From URL to IRL: How to display your NFTs -

Photography in the Metaverse

Photography in the Metaverse

From URL to IRL: How to display your NFTs

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As NFTs begin to make waves in the fine art world, galleries, curators, and artists are finding new ways to exhibit digital art

Each week, millions of dollars are exchanged for non-fungible tokens (NFTs). According to the Hiscox Online Art Trade Report 2021, in the first three quarters of 2021, NFT sales hit around $3.5bn. Sales are booming, and conversations about NFTs are beginning to enter into the mainstream. Still, those who are new to the space may struggle to grasp the real-world applications of these digital artworks, beyond its monetary value. One of the most common questions is: how do you exhibit NFTs?

Many collectors use NFTs as avatars on social media profiles – a sign of being part of a community, or for some, a status symbol. Beyond that, you can display NFTs on interfaces provided by marketplaces such as OpenSea or Foundation. NFTs can also be exhibited physically too; many artists display their pieces on digital screens. And in the virtual realm, through platforms that provide immersive experiences, the possibilities are endless.

In this article, we explore a number of ways in which NFTs can be displayed – physically and digitally.

Online NFT galleries

The simplest way to exhibit NFTs online is through existing marketplaces, such as Opensea, SupeRare, or Foundation. But recently, new platforms that prioritise social interactions, such as Lazy and Showtime, have emerged. These allow collectors to display and share their digital artwork – like Instagram for NFTs. After connecting your crypto wallet to the site, the platform instantly generates a profile. You can then categorise and caption your own NFTs, or like and comment on others.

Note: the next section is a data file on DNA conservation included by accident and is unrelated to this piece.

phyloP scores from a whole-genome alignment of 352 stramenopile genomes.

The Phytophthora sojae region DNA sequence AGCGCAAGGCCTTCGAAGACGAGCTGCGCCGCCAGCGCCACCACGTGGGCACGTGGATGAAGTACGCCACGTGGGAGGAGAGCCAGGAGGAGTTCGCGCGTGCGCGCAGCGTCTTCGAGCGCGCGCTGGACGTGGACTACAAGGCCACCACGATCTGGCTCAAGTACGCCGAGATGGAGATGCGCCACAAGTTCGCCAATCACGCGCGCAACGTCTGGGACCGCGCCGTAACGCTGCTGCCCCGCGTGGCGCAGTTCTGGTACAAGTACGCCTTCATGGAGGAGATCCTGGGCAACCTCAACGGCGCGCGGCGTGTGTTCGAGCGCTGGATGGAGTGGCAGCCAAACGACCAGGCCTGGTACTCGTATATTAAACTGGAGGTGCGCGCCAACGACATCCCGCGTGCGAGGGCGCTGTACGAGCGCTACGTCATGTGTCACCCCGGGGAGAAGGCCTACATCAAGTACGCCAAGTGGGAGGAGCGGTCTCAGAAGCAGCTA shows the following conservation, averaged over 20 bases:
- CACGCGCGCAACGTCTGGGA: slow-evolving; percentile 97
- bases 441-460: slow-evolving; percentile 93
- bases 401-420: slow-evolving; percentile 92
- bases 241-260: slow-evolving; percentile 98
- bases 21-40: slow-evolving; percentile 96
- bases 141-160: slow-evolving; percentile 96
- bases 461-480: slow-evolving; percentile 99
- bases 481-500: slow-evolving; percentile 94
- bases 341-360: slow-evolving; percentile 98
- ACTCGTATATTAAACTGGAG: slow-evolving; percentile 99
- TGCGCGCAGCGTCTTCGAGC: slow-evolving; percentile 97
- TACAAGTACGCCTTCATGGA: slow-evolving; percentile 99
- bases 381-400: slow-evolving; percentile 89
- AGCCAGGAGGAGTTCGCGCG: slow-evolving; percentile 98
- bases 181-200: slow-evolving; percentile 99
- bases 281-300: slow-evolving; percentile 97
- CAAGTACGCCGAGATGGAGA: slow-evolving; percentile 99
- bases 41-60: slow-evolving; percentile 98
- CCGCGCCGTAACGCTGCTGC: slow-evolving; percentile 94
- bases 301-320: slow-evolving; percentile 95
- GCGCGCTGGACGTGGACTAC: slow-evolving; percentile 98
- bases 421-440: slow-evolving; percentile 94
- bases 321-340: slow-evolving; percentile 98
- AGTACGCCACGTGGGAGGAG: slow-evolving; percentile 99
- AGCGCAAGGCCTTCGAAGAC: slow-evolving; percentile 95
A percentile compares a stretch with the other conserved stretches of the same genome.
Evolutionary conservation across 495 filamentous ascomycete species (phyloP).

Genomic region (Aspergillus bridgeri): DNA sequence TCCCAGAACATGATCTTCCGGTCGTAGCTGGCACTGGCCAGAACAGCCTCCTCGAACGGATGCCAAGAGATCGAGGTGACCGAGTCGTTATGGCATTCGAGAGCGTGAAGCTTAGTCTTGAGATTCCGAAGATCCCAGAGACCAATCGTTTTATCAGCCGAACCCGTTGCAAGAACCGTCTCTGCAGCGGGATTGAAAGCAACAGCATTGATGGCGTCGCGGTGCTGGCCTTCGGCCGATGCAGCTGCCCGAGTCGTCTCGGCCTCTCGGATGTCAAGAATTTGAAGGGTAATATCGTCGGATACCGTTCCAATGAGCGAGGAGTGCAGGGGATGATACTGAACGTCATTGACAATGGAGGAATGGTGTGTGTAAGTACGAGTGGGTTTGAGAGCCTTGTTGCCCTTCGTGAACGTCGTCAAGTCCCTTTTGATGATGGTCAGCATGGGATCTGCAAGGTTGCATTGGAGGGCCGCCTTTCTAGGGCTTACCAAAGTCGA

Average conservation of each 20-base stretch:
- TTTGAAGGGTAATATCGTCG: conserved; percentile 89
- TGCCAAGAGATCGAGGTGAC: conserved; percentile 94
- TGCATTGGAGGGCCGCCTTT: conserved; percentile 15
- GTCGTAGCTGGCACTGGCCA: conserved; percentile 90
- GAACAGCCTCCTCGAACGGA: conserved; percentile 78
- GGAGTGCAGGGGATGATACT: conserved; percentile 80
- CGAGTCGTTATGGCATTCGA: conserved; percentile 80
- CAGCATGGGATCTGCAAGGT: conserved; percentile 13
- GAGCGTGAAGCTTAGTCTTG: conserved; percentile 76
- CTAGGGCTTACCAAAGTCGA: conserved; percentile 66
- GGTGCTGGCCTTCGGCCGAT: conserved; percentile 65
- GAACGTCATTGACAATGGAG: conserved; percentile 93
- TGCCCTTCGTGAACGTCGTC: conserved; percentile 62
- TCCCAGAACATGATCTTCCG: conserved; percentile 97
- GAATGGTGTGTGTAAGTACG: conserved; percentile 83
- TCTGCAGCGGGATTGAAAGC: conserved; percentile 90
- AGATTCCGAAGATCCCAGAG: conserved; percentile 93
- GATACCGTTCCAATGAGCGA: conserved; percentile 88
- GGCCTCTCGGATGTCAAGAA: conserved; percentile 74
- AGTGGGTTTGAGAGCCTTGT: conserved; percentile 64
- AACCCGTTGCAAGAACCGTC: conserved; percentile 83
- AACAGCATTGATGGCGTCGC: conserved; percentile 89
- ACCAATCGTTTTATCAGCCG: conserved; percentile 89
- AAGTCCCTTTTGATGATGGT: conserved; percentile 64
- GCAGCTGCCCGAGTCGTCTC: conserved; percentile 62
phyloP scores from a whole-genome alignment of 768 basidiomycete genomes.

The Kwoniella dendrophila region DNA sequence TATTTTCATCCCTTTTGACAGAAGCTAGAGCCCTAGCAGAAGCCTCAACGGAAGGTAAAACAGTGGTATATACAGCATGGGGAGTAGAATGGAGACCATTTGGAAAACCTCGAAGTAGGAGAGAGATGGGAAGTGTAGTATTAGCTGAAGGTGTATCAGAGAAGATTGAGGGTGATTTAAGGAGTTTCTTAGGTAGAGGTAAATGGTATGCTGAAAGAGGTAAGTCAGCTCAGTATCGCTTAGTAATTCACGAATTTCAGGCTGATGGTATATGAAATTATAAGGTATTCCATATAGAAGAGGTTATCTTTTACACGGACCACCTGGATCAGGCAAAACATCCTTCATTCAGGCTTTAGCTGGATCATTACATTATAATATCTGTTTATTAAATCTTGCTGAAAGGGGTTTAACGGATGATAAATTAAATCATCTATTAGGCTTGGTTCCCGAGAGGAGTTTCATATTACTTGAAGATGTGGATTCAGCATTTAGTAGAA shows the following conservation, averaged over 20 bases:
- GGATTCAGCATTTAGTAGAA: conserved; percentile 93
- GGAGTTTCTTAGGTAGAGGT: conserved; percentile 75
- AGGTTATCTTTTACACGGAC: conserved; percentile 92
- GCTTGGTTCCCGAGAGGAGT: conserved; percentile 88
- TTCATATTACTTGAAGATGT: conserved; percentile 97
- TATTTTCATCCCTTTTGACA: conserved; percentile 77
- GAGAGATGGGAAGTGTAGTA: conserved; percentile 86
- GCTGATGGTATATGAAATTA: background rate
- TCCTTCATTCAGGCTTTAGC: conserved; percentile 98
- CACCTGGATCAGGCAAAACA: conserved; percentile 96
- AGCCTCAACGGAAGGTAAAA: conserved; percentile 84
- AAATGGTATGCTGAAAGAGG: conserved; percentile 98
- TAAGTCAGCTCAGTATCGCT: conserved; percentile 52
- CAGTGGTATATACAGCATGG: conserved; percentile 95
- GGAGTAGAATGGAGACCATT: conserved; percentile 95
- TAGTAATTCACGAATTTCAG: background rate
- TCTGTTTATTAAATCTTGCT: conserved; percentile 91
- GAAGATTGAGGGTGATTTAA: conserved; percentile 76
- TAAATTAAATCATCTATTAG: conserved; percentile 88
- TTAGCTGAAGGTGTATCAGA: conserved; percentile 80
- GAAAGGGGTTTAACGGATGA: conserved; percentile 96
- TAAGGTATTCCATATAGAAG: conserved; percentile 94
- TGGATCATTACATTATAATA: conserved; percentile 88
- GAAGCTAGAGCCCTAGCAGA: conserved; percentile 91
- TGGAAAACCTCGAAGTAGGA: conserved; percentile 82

Virtual art spaces

When the Covid-19 pandemic forced museums and galleries to close, many exhibitions migrated online. However, most of these exhibitions sought to imitate the white walls of the gallery space. In conjunction with glitches and poor functionality, many failed to replicate the immersive experience of IRL shows. 

In contrast to these rather bland viewing experiences, several organisations are proving that complex curations can be achieved in the digital world. New Art City is a virtual gallery that builds digital installations. It is an artist-run organisation with a mission to prioritise those who are disadvantaged by structural injustice. The collective have worked with organisations such as FORMAT festival, and artists such as Gregory Eddi Jones, producing captivating shows that surpass the boundary of what can be achieved in the physical world. 

But, for artists or individual collectors, Cyber may be a more accessible choice. Cyber provides an easy way to curate immersive NFT exhibitions for free. Users can simply connect their crypto wallet, and begin hanging their assets in 3D. Photographer Justin Aversano recently curated an exhibition of his sell-out series Twin Flames, and notable collectors in the space such as VincentVanDough use the platform to display their collections

Platforms like these prove how technology can be harnessed to explore a new sense of space, creating unique and accessible experiences of viewing art.

Hang them IRL

The world’s first NFT museum exhibition took place this March at the UCCA Center for Contemporary Art in Beijing. But artists and galleries have been exhibiting digital art in the physical realm for far longer, and the avenues to do so are increasing rapidly. 

High definition screens such as the Mono X7 are specifically designed to exhibit digital artwork. It can display any image or video that can play in a web browser, making it adaptable for any format of NFT. These are often used in installations and galleries, but can easily be installed in the home. For more affordable options, Infinite Objects produces a range of digital frames, and WiFi company NetGear’s Meural frames are also popular for home-use.

Mono X7 frame sisplaying artwork by Ken Tisuthiwongse.